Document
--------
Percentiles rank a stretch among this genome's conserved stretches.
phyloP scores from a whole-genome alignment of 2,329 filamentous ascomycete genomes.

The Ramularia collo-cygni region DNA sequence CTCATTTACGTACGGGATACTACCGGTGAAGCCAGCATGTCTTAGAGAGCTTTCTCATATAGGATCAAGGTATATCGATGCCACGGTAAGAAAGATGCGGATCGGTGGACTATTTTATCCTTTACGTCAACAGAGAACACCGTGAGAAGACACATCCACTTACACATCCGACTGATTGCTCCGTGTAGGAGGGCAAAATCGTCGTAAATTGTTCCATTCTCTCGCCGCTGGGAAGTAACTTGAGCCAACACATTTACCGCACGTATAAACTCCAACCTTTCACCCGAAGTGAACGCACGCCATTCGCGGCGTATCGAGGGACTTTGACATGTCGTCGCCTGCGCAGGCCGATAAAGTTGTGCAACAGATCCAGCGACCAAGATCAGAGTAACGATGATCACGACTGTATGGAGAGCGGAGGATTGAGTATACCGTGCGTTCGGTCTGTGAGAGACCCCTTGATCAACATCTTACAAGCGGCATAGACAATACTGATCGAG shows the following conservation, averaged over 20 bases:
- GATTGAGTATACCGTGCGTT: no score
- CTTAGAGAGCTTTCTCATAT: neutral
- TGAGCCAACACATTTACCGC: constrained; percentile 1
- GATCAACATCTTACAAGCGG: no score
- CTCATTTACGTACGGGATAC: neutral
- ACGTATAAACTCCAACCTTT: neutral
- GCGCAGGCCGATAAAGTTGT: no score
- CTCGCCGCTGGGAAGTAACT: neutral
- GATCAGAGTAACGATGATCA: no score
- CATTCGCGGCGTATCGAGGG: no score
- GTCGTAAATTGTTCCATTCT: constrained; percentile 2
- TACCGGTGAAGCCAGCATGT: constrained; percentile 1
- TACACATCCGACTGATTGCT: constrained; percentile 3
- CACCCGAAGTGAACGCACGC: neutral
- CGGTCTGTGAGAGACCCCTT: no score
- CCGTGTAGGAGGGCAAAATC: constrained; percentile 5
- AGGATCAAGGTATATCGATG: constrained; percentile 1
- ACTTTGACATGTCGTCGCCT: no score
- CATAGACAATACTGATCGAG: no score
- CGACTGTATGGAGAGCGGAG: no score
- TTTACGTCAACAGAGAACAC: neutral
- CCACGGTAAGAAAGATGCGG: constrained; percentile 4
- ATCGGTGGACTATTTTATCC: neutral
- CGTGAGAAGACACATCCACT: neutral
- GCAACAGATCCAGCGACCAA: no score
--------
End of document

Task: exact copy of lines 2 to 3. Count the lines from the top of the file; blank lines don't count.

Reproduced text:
phyloP scores from a whole-genome alignment of 2,329 filamentous ascomycete genomes.

The Ramularia collo-cygni region DNA sequence CTCATTTACGTACGGGATACTACCGGTGAAGCCAGCATGTCTTAGAGAGCTTTCTCATATAGGATCAAGGTATATCGATGCCACGGTAAGAAAGATGCGGATCGGTGGACTATTTTATCCTTTACGTCAACAGAGAACACCGTGAGAAGACACATCCACTTACACATCCGACTGATTGCTCCGTGTAGGAGGGCAAAATCGTCGTAAATTGTTCCATTCTCTCGCCGCTGGGAAGTAACTTGAGCCAACACATTTACCGCACGTATAAACTCCAACCTTTCACCCGAAGTGAACGCACGCCATTCGCGGCGTATCGAGGGACTTTGACATGTCGTCGCCTGCGCAGGCCGATAAAGTTGTGCAACAGATCCAGCGACCAAGATCAGAGTAACGATGATCACGACTGTATGGAGAGCGGAGGATTGAGTATACCGTGCGTTCGGTCTGTGAGAGACCCCTTGATCAACATCTTACAAGCGGCATAGACAATACTGATCGAG shows the following conservation, averaged over 20 bases: